Baghdad: Iraq’s top government officials met with leading members of the Hashed al-Shaabi on Monday after a purported Israeli strike on the paramilitary force that risks throwing the country into a proxy war.
Sunday’s attack struck a position held by Brigade 45, a Hashed al-Shaabi unit based near Iraq’s desertic western border with Syria, killing one fighter and severely wounding a second.
A string of suspicious incidents at Hashed bases over the last month have sparked concern of a possible confrontation between Iran, the US, and Israel on Iraqi soil — or in its airspace.
On Monday, Iraq’s president Barham Saleh hosted the prime minister, speaker of parliament and Hashed top brass to discuss the instability.
“These attacks are a blatant, hostile act that target Iraq,” the presidency said in a statement, adding: “Iraqi sovereignty and the wellbeing of its people are a red line.”
It stressed the government would take all necessary steps to “deter aggressors and defend Iraq”, but did not threaten a military response.
Among the attendees were Hashed chief and national security advisor Faleh Fayyadh, the head of the powerful Badr Corps Hadi al-Ameri and the premier’s chief of staff Mohammed al-Hashimi.
On Monday evening, the Hashed said it spotted another drone flying over one of its bases in the northern province of Nineveh.
“It was immediately dealt with using anti-aircraft weaponry. The drone left the area,” the group said in a statement.
The incident is the seventh in a barrage of blasts and drone sightings at Hashed bases across Iraq since mid-July, for which no one has claimed responsibility.
The Iraqi government has investigated some of the incidents, blaming an unidentified drone for one and saying another was a “premeditated” act without accusing any side or publishing the probes’ full results.
- ‘Declaration of war’ –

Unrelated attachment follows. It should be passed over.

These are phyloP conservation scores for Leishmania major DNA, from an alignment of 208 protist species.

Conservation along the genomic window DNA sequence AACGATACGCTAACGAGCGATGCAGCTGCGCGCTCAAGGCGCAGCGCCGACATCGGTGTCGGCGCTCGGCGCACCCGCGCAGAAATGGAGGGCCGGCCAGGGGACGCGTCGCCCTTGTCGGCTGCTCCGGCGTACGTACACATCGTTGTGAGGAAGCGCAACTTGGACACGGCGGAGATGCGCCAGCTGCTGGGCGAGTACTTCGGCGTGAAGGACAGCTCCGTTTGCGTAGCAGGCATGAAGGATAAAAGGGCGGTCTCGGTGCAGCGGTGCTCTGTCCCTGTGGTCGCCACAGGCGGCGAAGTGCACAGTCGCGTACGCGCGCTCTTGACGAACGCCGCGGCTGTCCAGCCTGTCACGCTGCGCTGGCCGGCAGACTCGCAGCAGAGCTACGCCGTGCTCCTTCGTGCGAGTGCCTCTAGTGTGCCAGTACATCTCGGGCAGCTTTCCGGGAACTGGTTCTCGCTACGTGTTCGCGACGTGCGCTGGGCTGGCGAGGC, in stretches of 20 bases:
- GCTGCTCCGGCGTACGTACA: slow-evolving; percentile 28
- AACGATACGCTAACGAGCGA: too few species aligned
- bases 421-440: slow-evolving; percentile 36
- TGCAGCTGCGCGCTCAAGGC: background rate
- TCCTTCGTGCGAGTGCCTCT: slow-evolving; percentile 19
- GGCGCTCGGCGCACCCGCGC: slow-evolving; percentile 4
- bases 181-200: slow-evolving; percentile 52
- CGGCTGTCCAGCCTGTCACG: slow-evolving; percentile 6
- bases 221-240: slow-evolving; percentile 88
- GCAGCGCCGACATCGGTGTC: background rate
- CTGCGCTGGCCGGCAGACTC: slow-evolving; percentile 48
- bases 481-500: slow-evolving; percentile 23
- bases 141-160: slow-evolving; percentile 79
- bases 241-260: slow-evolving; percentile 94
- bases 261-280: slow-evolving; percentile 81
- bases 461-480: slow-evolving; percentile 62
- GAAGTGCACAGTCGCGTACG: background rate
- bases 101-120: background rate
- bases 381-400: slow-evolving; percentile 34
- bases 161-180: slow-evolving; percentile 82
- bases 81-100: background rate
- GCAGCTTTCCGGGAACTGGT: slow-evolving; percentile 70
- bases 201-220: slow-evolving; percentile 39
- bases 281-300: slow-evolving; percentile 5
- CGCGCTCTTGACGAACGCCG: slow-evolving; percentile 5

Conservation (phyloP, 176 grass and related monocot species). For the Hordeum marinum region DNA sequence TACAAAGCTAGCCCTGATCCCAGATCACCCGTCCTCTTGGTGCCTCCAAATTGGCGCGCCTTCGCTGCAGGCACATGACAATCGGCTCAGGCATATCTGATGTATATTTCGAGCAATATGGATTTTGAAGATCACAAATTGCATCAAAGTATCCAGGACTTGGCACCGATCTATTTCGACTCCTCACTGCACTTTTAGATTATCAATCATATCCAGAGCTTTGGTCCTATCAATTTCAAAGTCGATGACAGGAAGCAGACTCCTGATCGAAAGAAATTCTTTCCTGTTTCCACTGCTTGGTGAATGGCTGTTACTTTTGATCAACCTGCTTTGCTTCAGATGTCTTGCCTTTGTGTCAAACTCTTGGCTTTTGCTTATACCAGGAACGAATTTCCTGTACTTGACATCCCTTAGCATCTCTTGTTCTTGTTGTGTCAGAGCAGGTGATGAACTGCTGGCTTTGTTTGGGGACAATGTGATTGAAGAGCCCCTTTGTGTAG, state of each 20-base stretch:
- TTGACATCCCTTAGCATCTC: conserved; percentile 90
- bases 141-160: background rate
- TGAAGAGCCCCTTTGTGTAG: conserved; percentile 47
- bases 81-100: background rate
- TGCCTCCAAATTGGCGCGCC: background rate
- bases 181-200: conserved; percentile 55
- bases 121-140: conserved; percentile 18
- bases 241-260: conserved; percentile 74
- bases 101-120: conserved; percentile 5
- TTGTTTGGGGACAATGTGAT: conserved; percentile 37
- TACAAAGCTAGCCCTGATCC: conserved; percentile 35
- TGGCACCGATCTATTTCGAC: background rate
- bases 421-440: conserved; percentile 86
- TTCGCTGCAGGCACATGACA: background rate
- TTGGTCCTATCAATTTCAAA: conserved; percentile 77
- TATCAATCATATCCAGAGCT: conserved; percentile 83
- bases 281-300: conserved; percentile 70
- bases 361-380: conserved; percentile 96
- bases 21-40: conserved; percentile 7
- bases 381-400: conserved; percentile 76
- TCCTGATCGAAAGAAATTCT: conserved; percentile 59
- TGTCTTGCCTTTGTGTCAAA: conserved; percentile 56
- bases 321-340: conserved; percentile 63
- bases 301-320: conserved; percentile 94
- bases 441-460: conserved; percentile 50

Iraq’s military spokesman Yehya Rasool told AFP on Monday the government had launched a new investigation into Sunday’s attack.
Asked what diplomatic action Iraq could take, the foreign ministry told AFP it would wait for official conclusions before resorting to the United Nations.
“If it was proven that a foreign entity was involved in these operations, we will take all steps — first among them, going to the Security Council and the United Nations,” spokesman Ahmad Sahhaf said Monday.
The Hashed has already blamed the US and Israel for the spate of attacks, with deputy chief Abu Mehdi al-Muhandis unequivocally pointing the finger at Washington last week.
Sunday’s attack was the first time the Hashed directly accused Israel, saying two Israeli drones targeted the Brigade 45 position near Al-Qaim with US air cover.
The attack killed Kazem Mohsen, Brigade 45’s “logistical support chief” who was mourned at a funeral procession in Baghdad on Monday.
At the memorial, Ahmad al-Assadi, a lawmaker and spokesman for the Hashed’s parliamentary bloc “Fatah”, said parliament could hold an emergency meeting to discuss the issue in the coming days.
Fatah had earlier condemned the attack, calling it “a declaration of war on Iraq, its people and its national sovereignty.”
- ‘Seen as weak’ –
The Hashed was established in 2014 from disparate armed groups and volunteers to fight the Islamic State group, which had swept through a third of Iraqi territory.
It operates officially under Iraq’s armed forces, but the US and Israel fear some units are an extension of their arch-foe Iran.
The US has been implementing a “maximum pressure” campaign against Iran since withdrawing from the landmark nuclear deal last year.
That has squeezed Baghdad, which has sought to balance between its political ally Washington and its eastern neighbour Tehran.
A government source told AFP that attacks against the Hashed put Baghdad in an ever more difficult position.
“If we stay quiet, we will be seen as weak. If we speak up, some elements of the Hashed will interpret it as a green light to start a war,” the source said.
The Pentagon has denied involvement in the attacks, but Israel has neither confirmed nor denied.
Among Israel’s top fears is that Iran could transfer missiles to allies in Iraq, Syria and Lebanon.
It has admitted conducting several hundred bombing raids against Iranian forces and their allies in war-torn Syria, including this weekend near Damascus to prevent an alleged drone attack.
But it also stands accused of expanding its bombing campaign to Lebanon, where Hezbollah said a pair of drones targeted the Shiite movement’s Beirut stronghold early Sunday.
And on Monday, a pro-Syrian Palestinian group accused Israel of carrying out a drone attack on one of its positions in east Lebanon.